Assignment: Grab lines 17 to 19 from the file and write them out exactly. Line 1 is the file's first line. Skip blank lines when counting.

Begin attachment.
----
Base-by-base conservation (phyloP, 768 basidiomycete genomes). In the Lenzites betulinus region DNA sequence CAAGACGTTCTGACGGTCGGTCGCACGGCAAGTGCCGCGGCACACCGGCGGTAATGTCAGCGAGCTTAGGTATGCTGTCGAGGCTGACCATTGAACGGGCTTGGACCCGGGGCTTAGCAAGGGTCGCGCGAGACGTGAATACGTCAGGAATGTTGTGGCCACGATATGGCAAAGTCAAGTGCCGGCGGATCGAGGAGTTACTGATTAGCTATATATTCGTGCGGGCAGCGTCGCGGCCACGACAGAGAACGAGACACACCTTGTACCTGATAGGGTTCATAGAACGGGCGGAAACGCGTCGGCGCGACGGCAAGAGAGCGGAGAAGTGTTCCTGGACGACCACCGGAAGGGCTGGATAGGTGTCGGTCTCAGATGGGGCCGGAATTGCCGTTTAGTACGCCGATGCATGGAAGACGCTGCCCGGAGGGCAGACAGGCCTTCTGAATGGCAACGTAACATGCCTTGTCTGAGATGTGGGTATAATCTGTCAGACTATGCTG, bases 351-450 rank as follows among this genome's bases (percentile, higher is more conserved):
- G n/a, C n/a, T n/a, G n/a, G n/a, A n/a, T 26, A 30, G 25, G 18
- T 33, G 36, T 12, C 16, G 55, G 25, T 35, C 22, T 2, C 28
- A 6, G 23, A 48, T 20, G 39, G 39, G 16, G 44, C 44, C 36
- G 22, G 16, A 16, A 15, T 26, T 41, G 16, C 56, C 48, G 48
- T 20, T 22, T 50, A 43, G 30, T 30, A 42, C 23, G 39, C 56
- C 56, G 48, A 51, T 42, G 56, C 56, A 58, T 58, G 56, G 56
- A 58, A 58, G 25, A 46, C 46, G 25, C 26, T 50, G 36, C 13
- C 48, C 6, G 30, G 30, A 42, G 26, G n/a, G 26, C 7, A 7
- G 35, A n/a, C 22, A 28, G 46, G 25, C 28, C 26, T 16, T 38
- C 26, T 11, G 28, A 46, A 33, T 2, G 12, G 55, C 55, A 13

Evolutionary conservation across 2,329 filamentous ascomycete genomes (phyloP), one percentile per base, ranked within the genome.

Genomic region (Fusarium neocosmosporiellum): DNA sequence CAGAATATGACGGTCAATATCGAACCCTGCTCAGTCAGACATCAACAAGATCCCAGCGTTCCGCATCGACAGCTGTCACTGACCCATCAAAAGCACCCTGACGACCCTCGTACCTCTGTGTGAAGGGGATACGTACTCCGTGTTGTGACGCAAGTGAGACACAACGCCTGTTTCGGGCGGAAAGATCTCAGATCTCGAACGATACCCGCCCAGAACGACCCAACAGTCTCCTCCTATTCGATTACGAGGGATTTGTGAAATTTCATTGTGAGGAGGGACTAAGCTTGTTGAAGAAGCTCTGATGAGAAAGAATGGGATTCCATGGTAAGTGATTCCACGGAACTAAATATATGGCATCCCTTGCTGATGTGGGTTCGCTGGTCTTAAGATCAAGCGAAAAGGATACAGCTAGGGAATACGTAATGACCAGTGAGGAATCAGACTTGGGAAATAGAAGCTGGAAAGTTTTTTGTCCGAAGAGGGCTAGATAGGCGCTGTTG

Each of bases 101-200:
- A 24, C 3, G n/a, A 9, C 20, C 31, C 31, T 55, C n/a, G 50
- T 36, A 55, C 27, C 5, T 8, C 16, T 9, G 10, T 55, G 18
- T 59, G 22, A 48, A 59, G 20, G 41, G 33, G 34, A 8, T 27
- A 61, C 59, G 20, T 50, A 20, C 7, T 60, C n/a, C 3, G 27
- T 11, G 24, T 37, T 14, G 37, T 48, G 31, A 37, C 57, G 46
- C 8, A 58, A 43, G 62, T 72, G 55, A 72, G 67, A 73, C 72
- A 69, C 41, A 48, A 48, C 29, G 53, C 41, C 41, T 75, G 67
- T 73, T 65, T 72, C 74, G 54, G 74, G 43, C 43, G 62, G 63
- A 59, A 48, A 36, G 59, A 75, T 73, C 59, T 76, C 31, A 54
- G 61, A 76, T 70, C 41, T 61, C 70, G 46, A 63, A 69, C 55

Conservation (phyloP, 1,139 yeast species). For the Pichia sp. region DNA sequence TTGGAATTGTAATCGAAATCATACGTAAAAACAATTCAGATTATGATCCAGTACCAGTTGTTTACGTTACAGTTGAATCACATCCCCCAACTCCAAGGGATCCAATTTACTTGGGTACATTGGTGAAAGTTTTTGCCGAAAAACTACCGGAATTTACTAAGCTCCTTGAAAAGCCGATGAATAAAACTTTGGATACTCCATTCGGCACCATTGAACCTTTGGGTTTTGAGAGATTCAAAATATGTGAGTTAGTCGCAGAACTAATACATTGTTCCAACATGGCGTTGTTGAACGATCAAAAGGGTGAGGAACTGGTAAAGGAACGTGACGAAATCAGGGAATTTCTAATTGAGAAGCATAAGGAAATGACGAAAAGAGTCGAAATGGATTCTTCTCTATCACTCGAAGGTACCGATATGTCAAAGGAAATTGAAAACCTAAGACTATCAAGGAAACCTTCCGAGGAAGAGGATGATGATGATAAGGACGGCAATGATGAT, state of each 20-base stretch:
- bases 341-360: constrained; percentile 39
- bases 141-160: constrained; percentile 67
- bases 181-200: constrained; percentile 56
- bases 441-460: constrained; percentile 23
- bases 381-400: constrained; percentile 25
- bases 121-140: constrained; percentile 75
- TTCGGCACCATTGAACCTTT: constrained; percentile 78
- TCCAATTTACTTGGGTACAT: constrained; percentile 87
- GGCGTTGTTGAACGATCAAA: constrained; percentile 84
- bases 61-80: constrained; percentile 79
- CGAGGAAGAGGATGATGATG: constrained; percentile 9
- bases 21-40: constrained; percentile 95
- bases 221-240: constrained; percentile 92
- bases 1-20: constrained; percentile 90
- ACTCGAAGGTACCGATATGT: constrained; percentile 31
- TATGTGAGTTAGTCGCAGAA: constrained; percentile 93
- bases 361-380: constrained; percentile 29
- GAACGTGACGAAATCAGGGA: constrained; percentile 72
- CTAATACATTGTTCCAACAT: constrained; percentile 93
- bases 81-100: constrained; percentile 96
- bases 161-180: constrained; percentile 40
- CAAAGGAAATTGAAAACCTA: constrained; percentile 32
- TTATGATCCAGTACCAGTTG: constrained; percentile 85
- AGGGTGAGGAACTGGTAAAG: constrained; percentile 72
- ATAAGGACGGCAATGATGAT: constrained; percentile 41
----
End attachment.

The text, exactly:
- T 59, G 22, A 48, A 59, G 20, G 41, G 33, G 34, A 8, T 27
- A 61, C 59, G 20, T 50, A 20, C 7, T 60, C n/a, C 3, G 27
- T 11, G 24, T 37, T 14, G 37, T 48, G 31, A 37, C 57, G 46